Rick Martinez offers approachable advice on cooking Mexican food, interview

Rick Martinez on cooking Mexican food, photo provided by Topo Chico
Rick Martinez on cooking Mexican food, photo provided by Topo Chico /

As a culinary expert on Mexican food, Rick Martinez has a wealth of culinary knowledge. From the depth of flavor in a mole to the use of native ingredients, Martinez is always ready to explore food and culture. While many people open his cookbook to delve into that flavor adventure, both the experienced and newbie can find that path to deliciousness. During a recent interview, Martinez shared his approachable advice to uncovering the nuance of cooking Mexican food.

Although some people are willing to eat anything placed on the plate, others might be more reserved in choosing to take that bite. It isn’t that the promise of a well-executed meal is unfulfilled. Instead, it is the uncertainty of trying something new.

For Rick Martinez, he understands that his approach to getting people to try something different needs to focus on one item. He said, it is about establishing trust. Martinez said, “when I first started cooking professionally, writing and publishing recipes, I learned very quickly that people are only willing to go so far in terms trying new things. So, you have to take baby steps. If I’m going to introduce you to a new dish and maybe that new dish has a technique that is unfamiliar, then everything else about the recipe has to be really simple.”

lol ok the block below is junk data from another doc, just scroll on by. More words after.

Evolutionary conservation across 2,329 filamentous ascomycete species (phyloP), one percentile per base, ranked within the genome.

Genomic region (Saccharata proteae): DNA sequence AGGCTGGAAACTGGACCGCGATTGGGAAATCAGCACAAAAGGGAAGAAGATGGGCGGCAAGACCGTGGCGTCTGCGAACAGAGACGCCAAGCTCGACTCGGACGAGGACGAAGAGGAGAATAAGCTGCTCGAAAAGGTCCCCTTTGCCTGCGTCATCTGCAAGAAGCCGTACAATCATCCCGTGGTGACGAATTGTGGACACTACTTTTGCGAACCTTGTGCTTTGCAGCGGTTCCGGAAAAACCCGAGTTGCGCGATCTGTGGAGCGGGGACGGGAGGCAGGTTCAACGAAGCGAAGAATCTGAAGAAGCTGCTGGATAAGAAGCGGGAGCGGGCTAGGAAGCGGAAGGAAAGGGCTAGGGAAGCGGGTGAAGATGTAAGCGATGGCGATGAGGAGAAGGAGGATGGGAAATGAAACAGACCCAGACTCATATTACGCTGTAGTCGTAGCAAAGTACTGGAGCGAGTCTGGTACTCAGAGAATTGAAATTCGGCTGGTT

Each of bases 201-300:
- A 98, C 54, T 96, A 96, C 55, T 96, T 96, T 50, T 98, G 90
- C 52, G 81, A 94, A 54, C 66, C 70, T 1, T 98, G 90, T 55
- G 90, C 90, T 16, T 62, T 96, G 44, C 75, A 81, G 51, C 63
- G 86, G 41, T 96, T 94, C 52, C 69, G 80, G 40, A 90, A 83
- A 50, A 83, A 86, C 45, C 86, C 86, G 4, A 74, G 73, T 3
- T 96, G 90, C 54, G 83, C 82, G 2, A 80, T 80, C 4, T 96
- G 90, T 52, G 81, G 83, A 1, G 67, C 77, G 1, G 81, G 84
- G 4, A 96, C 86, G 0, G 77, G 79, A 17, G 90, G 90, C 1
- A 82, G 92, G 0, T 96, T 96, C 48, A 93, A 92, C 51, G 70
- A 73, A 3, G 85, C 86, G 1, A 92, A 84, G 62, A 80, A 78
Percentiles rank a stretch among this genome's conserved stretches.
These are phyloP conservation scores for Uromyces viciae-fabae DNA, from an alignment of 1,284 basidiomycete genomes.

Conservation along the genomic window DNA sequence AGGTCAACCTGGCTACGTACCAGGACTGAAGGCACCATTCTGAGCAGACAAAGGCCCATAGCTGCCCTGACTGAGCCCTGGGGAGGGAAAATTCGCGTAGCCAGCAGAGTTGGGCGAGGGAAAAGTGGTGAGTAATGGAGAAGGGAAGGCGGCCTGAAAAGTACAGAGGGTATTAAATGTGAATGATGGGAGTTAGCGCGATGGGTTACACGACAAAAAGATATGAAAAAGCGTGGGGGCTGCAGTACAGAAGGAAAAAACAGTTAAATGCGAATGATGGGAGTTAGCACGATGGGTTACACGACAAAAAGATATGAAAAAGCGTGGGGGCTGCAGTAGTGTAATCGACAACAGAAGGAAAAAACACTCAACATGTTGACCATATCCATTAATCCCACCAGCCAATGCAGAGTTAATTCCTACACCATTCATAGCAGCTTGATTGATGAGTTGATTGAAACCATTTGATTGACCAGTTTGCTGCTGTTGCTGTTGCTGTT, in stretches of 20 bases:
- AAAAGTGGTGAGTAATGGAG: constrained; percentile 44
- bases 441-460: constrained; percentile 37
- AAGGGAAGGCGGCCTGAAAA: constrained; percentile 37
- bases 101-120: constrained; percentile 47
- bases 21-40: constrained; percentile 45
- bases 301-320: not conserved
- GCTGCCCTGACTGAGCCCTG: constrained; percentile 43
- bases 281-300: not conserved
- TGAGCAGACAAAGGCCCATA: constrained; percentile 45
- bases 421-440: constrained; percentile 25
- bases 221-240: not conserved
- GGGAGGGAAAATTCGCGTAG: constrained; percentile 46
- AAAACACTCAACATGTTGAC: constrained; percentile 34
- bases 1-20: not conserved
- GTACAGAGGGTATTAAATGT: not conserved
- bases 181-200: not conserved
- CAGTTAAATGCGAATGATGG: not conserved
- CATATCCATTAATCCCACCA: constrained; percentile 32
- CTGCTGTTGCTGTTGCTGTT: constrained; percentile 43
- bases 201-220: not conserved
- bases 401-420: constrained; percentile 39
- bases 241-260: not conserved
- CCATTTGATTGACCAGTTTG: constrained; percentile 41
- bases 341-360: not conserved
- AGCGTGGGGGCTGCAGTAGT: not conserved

Recently, Rick Martinez partnered with Topo Chico Hard Seltzer on some recipes. As seen in this recipe for Pollo al Pastor, it is a wonderful example of pushing the cook yet not overstepping those boundaries. Using roasted chicken is the foundation and it is an ingredient that everyone appreciates. Building on that ingredient, Martinez can push the flavors with the chiles.

Rick Martinez on cooking Mexican food for Topo Chico
Rick Martinez on cooking Mexican food, photo provided by Topo Chico /

Here’s how to make Rick Martinez’s Pollo al Pastor.

Pollo al Pastor Recipe by Rick Martínez – Recommended pairing with Topo Chico Hard Seltzer Strawberry Guava

Pollo al Pastor


  • 4 chiles guajillos (42 g), stems and seeds removed; chiles torn into small pieces
  • 3 chiles moritas(13 g), stemmed (for super mild, use half)
  • 3 garlic cloves, peeled 10g
  • ¾ cup double concentrated chicken stock, pan drippings or chicken stock
  • 1/3 cup fresh orange juice
  • 3 tablespoons achiote (annatto) paste 52 g
  • 2 whole cloves
  • 1 tablespoon dark agave syrup or honey
  • 6 g sea salt, plus more for seasoning chicken
  • 1000 g picked/lightly pulled roasted chicken
  • Warm corn tortillas, chopped onion, chopped cilantro, lime wedges, Pineapple Habanero Salsa Cruda (for serving, recipe below)


  • Add guajillos, moritas, garlic, stock, orange juice, achiote paste, cloves, agave and sea salt to a blender and purée until completely smooth, about 1 minute on high.
  • Toss chicken and al pastor purée in a large bowl until completely coated. Season with salt. Keep warm for service.
  • Top each tortilla with a few pieces of chicken a sprinkle of onion and cilantro. Serve with lime wedges for squeezing over and Pineapple Habanero Salsa Cruda.

Pineapple Habanero Salsa Cruda


  • 2 cups finely chopped pineapple (from about ½medium pineapple)
  • ½ red onion, finely chopped
  • 1 habanero chile, stem and seeds removed, finely chopped
  • 1 garlic clove, finely chopped
  • 3 Tbsp. chopped cilantro, plus leaves for serving
  • 3 Tbsp. fresh lime juice
  • 6 g sea salt


  • Stir pineapple, onion, habanero, garlic, cilantro, lime juice, and salt in a medium bowl. Cover salsa and chill until ready to use.
  • Do Ahead: Pineapple salsa can be made 8 hours ahead. Keep chilled

While some home cooks might stick to the classic taco night, it might be time to venture into a more flavorful experience. One step could start a flavorful food journey. Grab a Topo Chico, open up the recipe book, and let Rick Martinez’s advice guide you. Cooking is a way to express love and that emotion will always be the most profound flavor on the plate.